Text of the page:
West Virginia, up against it in Starkvegas, having once gone broke via gambles from its bending defense and sensing the air-o-invincibility slipping away, instinctively knew what to throw away and what to keep.

It knew when to run.

Ahead 14-7, yet with momentum threatening a shift at Mississippi State, No. 4 West Virginia dared the dogged Dawgs to stop its backfield of Steve Slaton, Patrick White and Owen Schmitt. And in the wake of the triple-decker attack in the first series of the second half – one that went 80 yards in eight plays – West Virginia had a 21-7 lead, the crowd had been quieted and the non-conference portion of the season sealed with a perfect 5-0 touch.

Slaton ran for 12 yards, then hit again for 15 to move over 100 yards. White's keeper for seven moved the ball past midfield. Schmitt rambled for 10 to the MSU 33. Then Slaton finished the push with four touches, the last two of which were a 15-yard swing pass and an 11-yard touchdown run that took all the intrigue out of the game save that of the bookies. It was Slaton's 24th career rushing score, which tied him for fourth all-time at WVU with former quarterback Rasheed Marshall (2000-04).

"That was really big to come out and score right off the bat," said Slaton, who finished with 185 of WVU's 314 rushing yards against a defense that had allowed an average of just 104.6 per game. "It was the play of that zone blocking that did it. The linemen got it and I made my reads."

Mississippi State had not allowed any more than 129 yards rushing by any foe this season. And only Tulane tailback Matt Forte came close to Slaton's output, running for 170 in a Sept. 16 MSU loss. The last time the Bulldogs allowed more than 300 rushing yards was against Arkansas in 2003.

"This game comes down to how we did not tackle well throughout the course of the game, namely the stretch where we needed to make stands," MSU head coach Sylvester Croom said. "We were somewhat overwhelmed by the speed they had."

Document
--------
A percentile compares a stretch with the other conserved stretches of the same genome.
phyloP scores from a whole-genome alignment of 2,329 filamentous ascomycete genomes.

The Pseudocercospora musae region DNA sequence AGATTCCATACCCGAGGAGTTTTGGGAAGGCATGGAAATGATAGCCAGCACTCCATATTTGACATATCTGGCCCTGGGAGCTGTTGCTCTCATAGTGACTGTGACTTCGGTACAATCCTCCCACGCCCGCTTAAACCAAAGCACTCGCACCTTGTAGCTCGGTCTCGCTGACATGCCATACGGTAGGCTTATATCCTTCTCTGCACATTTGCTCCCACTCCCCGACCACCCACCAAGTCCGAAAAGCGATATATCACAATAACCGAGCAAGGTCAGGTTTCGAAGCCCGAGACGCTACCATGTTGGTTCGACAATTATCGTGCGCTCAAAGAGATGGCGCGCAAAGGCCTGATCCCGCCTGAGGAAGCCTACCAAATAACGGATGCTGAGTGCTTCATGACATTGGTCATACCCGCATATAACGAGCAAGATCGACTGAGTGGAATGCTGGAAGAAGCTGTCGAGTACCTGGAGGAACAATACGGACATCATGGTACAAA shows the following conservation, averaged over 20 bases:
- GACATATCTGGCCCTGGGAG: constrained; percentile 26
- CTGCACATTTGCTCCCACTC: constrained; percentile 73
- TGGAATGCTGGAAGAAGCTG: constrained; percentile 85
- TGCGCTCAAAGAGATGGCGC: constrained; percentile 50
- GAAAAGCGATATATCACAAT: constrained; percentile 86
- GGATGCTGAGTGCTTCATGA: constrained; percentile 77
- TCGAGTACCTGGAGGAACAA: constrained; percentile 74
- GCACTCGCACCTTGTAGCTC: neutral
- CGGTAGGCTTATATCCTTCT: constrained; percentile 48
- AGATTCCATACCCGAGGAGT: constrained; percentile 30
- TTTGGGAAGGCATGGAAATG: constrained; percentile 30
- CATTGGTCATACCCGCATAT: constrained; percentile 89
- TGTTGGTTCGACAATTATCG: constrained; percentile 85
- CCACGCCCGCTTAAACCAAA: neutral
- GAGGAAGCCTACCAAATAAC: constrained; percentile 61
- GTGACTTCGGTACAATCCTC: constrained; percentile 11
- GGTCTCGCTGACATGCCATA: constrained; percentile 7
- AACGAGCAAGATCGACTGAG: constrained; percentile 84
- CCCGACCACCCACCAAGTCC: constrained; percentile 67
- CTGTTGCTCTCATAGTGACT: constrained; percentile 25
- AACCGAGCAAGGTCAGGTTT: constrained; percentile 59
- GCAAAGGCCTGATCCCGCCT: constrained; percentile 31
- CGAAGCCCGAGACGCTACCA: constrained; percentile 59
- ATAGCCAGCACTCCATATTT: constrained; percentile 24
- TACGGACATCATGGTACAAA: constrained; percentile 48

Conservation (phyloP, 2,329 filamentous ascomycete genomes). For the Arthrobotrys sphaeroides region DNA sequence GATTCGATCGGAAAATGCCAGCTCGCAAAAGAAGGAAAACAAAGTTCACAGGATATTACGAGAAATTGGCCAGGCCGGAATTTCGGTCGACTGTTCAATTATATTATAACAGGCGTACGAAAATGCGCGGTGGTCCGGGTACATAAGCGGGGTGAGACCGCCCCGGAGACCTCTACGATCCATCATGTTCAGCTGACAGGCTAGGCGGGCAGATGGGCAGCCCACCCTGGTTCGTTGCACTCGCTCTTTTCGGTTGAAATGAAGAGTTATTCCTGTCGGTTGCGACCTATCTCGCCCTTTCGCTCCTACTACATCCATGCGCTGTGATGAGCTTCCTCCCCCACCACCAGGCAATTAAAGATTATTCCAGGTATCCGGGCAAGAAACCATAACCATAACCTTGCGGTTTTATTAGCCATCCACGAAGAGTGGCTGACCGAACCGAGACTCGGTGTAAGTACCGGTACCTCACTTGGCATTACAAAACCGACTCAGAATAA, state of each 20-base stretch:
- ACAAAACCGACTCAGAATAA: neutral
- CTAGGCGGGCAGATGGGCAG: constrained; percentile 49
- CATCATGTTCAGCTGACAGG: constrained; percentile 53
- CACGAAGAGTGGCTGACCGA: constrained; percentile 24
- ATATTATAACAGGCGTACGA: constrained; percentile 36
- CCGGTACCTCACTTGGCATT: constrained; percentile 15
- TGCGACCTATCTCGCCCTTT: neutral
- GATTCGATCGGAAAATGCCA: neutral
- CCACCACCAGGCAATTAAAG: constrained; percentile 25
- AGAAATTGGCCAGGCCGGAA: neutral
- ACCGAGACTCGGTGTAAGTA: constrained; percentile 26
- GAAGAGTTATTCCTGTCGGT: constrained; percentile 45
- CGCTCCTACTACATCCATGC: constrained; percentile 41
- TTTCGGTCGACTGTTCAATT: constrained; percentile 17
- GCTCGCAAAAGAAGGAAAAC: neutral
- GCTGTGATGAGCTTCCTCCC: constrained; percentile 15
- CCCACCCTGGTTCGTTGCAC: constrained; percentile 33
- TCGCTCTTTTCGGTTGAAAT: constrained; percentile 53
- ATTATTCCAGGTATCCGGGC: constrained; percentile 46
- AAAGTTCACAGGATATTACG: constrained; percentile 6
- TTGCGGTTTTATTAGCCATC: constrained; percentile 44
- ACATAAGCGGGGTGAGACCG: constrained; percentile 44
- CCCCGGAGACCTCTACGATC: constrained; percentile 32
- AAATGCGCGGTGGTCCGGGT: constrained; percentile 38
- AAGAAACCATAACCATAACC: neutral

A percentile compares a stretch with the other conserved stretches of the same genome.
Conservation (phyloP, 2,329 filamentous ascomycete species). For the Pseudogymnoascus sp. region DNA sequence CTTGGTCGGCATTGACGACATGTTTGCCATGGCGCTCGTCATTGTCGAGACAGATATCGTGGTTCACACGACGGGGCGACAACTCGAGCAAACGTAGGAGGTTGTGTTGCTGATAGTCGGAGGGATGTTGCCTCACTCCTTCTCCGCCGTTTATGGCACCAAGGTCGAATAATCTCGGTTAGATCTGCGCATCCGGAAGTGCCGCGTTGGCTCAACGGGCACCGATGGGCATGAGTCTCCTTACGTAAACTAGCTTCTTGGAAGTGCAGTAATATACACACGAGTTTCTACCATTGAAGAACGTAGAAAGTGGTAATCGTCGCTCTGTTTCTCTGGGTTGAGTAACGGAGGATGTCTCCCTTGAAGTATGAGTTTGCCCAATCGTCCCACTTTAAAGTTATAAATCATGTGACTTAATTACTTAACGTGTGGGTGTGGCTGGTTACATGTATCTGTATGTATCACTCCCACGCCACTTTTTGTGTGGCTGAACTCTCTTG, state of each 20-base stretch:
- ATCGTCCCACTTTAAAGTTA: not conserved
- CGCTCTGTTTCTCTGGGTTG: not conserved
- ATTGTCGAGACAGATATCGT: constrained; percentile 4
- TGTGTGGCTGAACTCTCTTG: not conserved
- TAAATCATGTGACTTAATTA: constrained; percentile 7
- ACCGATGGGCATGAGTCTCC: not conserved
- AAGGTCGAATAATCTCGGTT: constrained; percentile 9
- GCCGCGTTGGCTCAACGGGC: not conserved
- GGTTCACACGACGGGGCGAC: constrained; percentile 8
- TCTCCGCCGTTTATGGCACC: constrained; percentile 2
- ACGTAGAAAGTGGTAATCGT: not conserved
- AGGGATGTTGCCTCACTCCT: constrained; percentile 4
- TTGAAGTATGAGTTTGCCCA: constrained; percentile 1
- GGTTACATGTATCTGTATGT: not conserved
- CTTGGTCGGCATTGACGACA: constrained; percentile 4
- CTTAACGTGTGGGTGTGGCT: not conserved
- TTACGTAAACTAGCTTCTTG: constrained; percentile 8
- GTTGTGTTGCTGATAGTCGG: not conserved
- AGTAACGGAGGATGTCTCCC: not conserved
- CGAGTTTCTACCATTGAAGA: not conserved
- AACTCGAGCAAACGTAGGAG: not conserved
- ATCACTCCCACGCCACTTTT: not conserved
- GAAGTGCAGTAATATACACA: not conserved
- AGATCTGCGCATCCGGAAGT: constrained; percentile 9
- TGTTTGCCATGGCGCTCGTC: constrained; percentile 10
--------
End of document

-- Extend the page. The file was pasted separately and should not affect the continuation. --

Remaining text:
Slaton's run provided a two-score edge with 10:22 left in the third quarter ballooned to a 42-14 final with a 46-yard White run – he finished with 76 yards and hit six of nine passes for 92 yards – and two other Mountaineer scores in the final three minutes that sealed West Virginia's second undefeated non-conference season in six years under head coach Rich Rodriguez and WVU's first road win over an SEC for since a 7-6 victory at Kentucky in 1969, when it went 10-1.

West Virginia finished with exactly 100 more yards than State. But the 406-306 tally was largely offset by MSU winning the time of possession (33:45 to 26:15) and total play (72 to 54) battles and by multiple personal foul flags on WVU that extended drives.

"It's hard to score when you don't have the ball," Rodriguez said. "I said I would be happy if we won by one point. I lied. It's hard to get any rhythm offensively when you're never on the field."

Indeed, the Mountaineers had five first half possession and scored twice. The last series came with just one minute left and sputtered inside Mississippi State territory when White threw a deep incompletion as the second quarter ended. WVU actually executed well on offense in the first half, but had little to show for it thanks to an 18:40 to 11:20 deficit in time of possession and running just 24 plays.

West Virginia was also was flagged 11 times for 132 yards, thrice on third downs on one Mississippi State possession that ended when MSU quarterback Omarr Conner threw incomplete on third and eight at the West Virginia 42-yard line. The bend-don't-break mantra was in evidence throughout, the bend mainly caused by undisciplined personal fouls.

"We'll get that fixed," Rodriguez said. "I know I have said that. But I will take 20 guys from offense and put them on defense if I have to."